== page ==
I decided to make the pesto because my basil plant needed to be trimmed back, so what better time?
The following recipes yield a good-sized dinner for two. You could probably feed 2 adults and one child on it, if you don’t want too much food.
- 1/2c Fresh Basil
- 1/8c Extra Virgin Olive Oil
- 1/8c Pine Nuts
- 1pinch Romano & Parmesan
- 1 clove Garlic
In a mortar & pestle (or food processor if you got one) grind up basil into a pulp. Move most of it to another bowl and add pine nuts to mortar and grind them. Add some garlic and grind. Add oil to the other bowl and let stand for about an hour. Toss with cooked pasta and top with fresh tomato & some dry cheese.
- 1c Semolina Flour
- 1pinch Sea Salt
- 2 Egg Whites
- 2tsp water
- 1tsp Olive Oil
Mix everything together and form a ball. Cover ball and let rest for 20 minutes. Turn onto a lightly floured surface and roll with a rolling pin. If you have a pasta machine, follow the directions for the kind of pasta you want. If you do not have a pasta machine, roll out the dough very thin and cut noodles by hand. A note: the pasta, when boiled, puffs up a little, so don’t be afraid to go as thin as you can without breaking the noodle.
I let mine dry for about an hour before the boil.
Boil for 5-8 minutes.
French Bread (this should make one good baguette or two small ones)
- 3c flour
- 2tsp salt
- 2tsp sugar
- 1pk yeast (2.5 tsp)
- 2/3c milk
- Olive Oil
- Corn Meal (opt)
In a large bowl mix 1c flour with yeast, sugar and salt. Heat milk on stove. What I like to do is to let it boil all the way so it foams up to the top of the pan, turn it off and let it sit for a minute and then temper with cool water to re-make 2/3c warm liquid. Add this to dry ingredients. To me, this stage kind of looks and smells like runny mashed potatoes. Incorporate enough flour to make a dough ball that is stiff enough turn onto a floured surface. Knead for 8-10 minutes or until the dough feels smooth and elastic. This might take a few tries, but it should feel pleasant and soft, like a warm day, or a lover’s back.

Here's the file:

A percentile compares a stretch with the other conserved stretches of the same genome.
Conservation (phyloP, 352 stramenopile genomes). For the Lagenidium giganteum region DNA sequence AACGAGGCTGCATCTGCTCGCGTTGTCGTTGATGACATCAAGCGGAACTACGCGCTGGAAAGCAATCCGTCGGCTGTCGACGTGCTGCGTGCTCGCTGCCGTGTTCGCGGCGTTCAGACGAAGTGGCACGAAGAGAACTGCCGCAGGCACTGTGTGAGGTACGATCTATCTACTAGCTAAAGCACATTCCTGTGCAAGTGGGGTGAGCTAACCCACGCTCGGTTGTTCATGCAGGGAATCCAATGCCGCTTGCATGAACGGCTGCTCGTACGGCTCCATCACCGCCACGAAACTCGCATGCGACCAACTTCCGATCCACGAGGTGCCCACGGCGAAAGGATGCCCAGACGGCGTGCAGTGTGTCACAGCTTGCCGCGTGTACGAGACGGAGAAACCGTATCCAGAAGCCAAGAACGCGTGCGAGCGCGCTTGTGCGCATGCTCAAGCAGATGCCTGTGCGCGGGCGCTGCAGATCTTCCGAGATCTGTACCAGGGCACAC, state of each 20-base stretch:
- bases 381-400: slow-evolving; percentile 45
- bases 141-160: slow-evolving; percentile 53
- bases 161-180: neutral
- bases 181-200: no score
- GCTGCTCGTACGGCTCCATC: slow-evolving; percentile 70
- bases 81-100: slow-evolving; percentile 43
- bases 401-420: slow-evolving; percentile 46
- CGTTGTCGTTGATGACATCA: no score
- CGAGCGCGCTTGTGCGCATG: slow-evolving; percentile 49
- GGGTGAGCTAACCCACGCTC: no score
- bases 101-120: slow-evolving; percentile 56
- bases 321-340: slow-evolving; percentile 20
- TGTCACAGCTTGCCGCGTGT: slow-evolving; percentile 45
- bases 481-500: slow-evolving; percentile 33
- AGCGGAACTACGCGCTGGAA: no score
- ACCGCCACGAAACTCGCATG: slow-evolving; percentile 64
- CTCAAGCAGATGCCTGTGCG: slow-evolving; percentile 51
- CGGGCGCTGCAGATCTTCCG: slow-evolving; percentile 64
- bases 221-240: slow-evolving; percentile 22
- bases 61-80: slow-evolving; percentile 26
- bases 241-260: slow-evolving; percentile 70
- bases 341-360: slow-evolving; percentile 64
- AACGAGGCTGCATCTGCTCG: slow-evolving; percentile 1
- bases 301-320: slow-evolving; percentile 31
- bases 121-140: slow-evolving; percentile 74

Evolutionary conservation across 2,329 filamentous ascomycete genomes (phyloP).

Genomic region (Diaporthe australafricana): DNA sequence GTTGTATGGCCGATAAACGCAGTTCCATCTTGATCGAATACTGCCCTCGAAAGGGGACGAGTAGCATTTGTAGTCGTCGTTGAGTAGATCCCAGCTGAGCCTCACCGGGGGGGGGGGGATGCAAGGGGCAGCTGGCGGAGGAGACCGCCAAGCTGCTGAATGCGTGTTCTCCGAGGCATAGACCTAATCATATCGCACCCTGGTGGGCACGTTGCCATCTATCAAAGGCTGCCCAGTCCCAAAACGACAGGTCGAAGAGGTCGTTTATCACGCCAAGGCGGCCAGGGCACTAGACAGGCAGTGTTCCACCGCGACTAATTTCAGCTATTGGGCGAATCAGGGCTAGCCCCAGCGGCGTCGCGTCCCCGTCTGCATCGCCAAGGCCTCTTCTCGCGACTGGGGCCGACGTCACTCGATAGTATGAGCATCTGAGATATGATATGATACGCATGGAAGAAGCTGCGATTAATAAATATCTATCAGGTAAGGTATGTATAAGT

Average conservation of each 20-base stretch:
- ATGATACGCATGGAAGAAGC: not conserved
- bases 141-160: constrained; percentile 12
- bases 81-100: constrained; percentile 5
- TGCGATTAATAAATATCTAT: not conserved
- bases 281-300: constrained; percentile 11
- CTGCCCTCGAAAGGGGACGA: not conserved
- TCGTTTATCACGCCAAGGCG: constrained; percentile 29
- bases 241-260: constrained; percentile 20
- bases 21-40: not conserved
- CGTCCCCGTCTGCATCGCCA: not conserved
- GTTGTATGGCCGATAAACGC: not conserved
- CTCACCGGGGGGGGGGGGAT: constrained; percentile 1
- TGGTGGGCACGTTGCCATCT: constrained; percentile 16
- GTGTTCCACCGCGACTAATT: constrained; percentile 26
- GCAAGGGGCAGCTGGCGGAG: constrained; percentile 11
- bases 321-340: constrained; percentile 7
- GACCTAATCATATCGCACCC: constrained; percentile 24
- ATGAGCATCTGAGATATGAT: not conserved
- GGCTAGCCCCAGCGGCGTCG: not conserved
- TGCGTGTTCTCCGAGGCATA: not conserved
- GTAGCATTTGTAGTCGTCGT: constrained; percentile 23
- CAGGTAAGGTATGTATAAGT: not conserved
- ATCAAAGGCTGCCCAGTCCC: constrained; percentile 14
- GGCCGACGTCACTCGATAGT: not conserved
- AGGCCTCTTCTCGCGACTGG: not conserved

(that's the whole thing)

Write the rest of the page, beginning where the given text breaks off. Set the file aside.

Put some olive oil in a smaller bowl and then put your kneaded dough ball (that feels like sunshine in the bowl), swish around and then turn over so the whole ball is coated with oil.
Place ball of sunshine and bowl in the oven. DO NOT TURN THE OVEN ON. Boil a small pot of water and place in oven also, that way the water evaporates and steams up the inside of the oven making yer little yeasties go crazy!
When ball doubles in size, punch the dough down and turn onto a lightly floured surface. Roll dough into a rectangle (or 2 smaller rectangles). Take the long edge and pull towards you and then roll away from you – like a jelly roll, constantly pulling towards you and rolling away. Use a little water on your hands to get the roll to stick together at the end. Pinch in the ends. Set into a baking sheet (or a bread form if you have it) that is lightly covered with cornmeal, seam side down and let rise again until doubled in size (use oven w/pot of water again).
When fat and juicy, remove dough and pre-heat oven to 375. Using a razor blade or a very (!!) sharp knife, make several short, quick slashes along the top of the loaf. This allows the bread to expand a little more once it starts baking. Place in heated oven.
About halfway through the baking process, remove the loaf and brush a little bit of milk on the top. This gives the bread a nice, chewy crust and a pretty golden sheen. You can also use butter, olive oil or water. Each give a different kind of crust. You can also put seeds, vegetables or cheese on the top… Whatever floats yer boat.
- 1 clove Garlic, shredded
- 1/2c cheese, your choice, shredded
- 1 pinch Romano /Parmesan
- 1tbs Mayonnaise
- 5″ chunk of baguette sliced in half
Mix all of this together and spread on bread. Bake at 400 for 10 minutes and broil with an open door for, like maybe, 1 minute to brown up the top.